I'm an avid podcast listener, consuming more than 20hs per week of podcasts and every time someone announces they are going off the air because they need to focus on other things to pay the bills it makes me sad… and whenever I look at my feed and I see all the podcasts that silently stopped putting out updates it makes me even sadder. If the problem is funding, I want to help.

What amazed me was why this information was not on their websiteJosé has a great resume, and with some insights into who and what I'm looking at, my fears are much less.

For more information go to www.glycast.com

Future Podcast Related Companies: Listen Up

  1. We've all worked hard to build our audience, and the last thing we want to do is create something that will make them jump through hoops, or damage the quality of our content. It's is ALL about the content. I don't want to put a Home Depot commercial in my “Teen Mom” podcast.
  2. I want to know who you are and why I should do business with you.
  3. I want to know WHERE you are, as they may effect support.
  4. If you anything that adds to my process, I want the ability to leave your service with zero effect to my audience.
  5. Don't try to charge me $30 for something that takes 5 minutes. We are not stupid. We all talk to each other. You mess with one podcaster, you mess with the community.
  6. If you mess up, admit it, say your sorry, and explain the steps you've taken so that it won't happen again.
  7. Lastly, if you are designing a product for podcasters – you might want to talk to us to see if we even want your product.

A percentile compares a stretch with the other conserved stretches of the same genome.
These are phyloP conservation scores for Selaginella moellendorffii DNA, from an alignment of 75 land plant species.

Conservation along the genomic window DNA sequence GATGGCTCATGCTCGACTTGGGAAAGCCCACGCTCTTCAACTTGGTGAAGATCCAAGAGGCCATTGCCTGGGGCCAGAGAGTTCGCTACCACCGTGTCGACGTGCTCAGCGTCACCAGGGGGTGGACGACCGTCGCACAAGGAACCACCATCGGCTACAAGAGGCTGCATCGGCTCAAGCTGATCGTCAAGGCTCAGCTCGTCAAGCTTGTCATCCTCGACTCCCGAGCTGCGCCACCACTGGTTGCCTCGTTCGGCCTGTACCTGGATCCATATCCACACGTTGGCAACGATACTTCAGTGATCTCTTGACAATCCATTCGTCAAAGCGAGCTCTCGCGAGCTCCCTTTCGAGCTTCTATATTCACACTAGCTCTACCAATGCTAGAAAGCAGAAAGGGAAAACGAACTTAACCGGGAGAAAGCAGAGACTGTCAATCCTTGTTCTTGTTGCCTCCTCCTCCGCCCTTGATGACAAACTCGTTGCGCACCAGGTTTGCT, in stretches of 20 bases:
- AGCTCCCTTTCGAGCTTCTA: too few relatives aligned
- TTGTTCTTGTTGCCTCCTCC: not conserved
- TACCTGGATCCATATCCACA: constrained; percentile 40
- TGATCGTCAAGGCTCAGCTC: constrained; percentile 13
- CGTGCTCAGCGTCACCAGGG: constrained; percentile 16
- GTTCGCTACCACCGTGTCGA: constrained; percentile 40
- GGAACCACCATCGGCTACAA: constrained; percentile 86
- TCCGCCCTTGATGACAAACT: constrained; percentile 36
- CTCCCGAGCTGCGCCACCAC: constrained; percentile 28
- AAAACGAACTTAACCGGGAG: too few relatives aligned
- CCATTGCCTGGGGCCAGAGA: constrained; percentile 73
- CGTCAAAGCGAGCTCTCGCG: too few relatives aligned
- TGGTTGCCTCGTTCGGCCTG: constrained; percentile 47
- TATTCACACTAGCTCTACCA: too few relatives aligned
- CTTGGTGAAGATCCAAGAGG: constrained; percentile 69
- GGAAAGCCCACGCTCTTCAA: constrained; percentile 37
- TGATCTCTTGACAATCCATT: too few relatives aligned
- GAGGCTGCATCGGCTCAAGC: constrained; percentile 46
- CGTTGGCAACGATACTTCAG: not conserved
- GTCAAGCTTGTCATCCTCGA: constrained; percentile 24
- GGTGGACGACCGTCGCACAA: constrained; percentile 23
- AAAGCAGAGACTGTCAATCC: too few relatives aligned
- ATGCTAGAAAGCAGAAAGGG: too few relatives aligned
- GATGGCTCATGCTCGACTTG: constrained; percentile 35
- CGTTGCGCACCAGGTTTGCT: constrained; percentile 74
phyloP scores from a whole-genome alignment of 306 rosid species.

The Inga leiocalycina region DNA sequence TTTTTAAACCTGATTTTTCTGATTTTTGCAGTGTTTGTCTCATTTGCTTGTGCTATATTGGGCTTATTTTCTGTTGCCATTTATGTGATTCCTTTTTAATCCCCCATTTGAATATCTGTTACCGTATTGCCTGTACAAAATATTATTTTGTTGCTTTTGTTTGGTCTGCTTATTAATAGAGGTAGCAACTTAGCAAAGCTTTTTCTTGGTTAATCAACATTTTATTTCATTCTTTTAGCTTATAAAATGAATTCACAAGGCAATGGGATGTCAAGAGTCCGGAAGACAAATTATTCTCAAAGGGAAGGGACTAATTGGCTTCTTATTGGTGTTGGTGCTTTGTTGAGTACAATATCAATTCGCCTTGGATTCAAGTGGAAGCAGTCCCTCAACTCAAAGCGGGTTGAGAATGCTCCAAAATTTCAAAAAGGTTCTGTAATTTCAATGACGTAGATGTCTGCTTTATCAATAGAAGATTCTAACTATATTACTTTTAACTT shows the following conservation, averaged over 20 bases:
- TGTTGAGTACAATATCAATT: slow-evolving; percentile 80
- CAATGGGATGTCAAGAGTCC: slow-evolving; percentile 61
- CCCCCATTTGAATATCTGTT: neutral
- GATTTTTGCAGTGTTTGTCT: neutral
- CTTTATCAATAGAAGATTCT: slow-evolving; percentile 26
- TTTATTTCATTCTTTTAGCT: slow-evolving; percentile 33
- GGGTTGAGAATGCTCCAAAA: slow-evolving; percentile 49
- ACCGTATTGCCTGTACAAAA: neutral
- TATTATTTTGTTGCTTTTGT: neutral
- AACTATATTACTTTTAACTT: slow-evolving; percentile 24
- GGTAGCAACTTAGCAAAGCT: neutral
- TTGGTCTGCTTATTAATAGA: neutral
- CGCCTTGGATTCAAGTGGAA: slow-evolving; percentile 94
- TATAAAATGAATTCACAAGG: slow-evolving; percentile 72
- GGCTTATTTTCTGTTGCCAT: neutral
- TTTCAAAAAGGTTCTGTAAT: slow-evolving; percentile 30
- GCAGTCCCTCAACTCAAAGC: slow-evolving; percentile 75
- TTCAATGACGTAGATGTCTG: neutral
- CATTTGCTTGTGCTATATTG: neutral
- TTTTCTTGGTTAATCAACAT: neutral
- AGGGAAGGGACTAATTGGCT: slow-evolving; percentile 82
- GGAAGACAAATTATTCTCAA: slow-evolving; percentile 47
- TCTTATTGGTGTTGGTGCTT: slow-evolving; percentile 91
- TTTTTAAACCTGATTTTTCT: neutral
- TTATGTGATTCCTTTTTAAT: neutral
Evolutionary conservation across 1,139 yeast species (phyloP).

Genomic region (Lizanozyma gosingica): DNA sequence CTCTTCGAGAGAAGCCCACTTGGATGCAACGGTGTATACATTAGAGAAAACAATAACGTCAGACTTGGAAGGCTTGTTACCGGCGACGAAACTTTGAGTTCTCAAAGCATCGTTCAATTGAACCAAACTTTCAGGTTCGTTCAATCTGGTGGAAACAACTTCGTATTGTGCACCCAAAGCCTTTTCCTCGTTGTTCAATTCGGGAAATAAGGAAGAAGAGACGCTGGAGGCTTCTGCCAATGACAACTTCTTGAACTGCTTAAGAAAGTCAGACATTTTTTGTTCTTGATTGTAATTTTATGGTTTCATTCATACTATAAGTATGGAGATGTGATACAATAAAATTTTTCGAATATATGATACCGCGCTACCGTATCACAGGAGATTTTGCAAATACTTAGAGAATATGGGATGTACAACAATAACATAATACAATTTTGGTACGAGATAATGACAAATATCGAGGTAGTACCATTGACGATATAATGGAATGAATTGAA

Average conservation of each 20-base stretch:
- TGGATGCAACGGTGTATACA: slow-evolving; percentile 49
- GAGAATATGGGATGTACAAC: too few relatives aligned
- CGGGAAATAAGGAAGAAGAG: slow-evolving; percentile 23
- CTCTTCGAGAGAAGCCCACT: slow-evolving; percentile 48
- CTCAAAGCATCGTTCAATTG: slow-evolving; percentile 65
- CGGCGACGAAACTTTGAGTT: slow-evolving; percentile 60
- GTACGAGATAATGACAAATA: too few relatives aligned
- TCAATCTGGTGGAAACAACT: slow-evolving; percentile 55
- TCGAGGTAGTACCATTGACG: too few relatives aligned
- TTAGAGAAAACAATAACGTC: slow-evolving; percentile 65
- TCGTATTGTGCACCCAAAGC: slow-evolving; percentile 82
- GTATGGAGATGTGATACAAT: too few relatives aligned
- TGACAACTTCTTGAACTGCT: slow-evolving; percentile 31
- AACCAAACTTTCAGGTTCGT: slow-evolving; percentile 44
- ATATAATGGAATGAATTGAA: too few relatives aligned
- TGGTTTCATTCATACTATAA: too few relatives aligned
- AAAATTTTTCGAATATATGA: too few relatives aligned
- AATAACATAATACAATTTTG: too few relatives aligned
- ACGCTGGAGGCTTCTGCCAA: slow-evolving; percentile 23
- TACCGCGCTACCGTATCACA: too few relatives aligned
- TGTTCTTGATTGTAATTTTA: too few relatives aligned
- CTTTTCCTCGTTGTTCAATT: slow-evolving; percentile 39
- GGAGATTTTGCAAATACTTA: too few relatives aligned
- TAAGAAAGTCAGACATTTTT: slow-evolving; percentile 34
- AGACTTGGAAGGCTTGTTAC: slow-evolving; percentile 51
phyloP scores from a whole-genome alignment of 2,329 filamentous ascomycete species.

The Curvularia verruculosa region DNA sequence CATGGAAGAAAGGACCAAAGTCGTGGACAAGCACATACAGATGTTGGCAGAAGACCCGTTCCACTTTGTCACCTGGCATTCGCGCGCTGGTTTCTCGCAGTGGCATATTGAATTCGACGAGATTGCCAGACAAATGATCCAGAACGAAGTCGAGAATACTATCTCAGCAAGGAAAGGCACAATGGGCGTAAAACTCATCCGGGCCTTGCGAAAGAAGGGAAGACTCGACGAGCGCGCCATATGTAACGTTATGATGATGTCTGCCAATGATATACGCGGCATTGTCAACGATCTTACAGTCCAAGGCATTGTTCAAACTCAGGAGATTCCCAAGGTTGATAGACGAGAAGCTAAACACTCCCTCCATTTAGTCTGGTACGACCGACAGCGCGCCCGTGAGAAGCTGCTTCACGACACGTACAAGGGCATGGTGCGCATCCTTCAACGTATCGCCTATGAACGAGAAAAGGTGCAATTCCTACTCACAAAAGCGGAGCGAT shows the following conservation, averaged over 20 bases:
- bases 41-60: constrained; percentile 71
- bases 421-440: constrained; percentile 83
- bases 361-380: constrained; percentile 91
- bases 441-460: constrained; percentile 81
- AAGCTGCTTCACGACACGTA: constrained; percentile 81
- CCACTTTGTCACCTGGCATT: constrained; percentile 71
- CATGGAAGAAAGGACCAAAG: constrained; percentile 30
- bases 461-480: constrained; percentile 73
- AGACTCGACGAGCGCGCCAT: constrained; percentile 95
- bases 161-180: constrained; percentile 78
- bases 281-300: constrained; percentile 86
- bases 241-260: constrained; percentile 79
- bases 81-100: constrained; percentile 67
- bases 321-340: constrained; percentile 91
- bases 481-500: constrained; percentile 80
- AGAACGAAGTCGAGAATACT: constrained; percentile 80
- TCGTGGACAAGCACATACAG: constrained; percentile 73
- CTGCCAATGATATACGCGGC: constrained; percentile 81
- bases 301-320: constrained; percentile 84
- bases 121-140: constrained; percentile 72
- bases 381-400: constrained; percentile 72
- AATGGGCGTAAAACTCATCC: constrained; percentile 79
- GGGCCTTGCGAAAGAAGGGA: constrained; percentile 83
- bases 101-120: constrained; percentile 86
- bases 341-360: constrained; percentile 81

The $57 Dollar Interview Guy Shares His Story

[17:10]

When I first heard that Aaron Janx was charging $57 to be interviewed on his show. If you have him on your show then he charges nothing. I thought, “Wait, a guest is bringing their content to YOUR show, if anybody is getting paid it should be the guest. After all, no guests – no show right? Well not completely, but my original reaction was this was a bunch of crap. If you've never read it, there is a great book called The 7 Habits of Highly Effective People, and Habit 5 is Seek to Understand before being Understood. You can get the book for free when you sign up at Audible.

Aaron got flack for having the word “War” in his title. No his show is the Aaron Jax show.

Aaron's show is about how to win the War of Success. Winning those little battles in your life to be successful. Some people don't want to answer the questions as we get into the nitty gritty. There are some motivational talks on the show as well. Check it out at www.socialspurs.com as well as in iTunes

Here is a Screen Shot From Aaron's Listing on RadioGuestList.com

aaronjanx-ad-radioguestlistaaronjanxlogo

In the interview we hear that:

Aaron has done hundreds of interviews and had a large amount of people who would not show up (no call, no notification).

He asks people that approach him (people he doesn't have a relationship with) to pay $57. This way they are more than likely to show up. Some might say they have “Some skin in the game.”

He found that people offer to come on the show, and then disappear. This is a tremendous waste of time.

Aaron is not trying to earn a living from his guests, but basically trying to weed out “the men from the boys.”

Aaron shared where John Lee Dumas is charging $700 to appear on his Entrepreneur on Fire podcast, so this is not a “new idea.”

The person who sent out the $57 to be on the show (the ad above) has been sacked.

Cancellations ranged from 30 – 50% of the time

Aaron was also assuming his guests would promote their appearance (and they often don't – Check out Jared Easley's new book Stop Chasing Influencers which explains how Jared had tons of “big” guests – but it didn't turn into subscribers.

Scheduling Tools

Schedule once starts at $5 (but you probably want $9)

Calendly.com is $8/month

Appointlet is $15 a month and allows you to charge

Bookly is $46 (once) it's a WordPress Plugin

Live365 Has Left the Buidling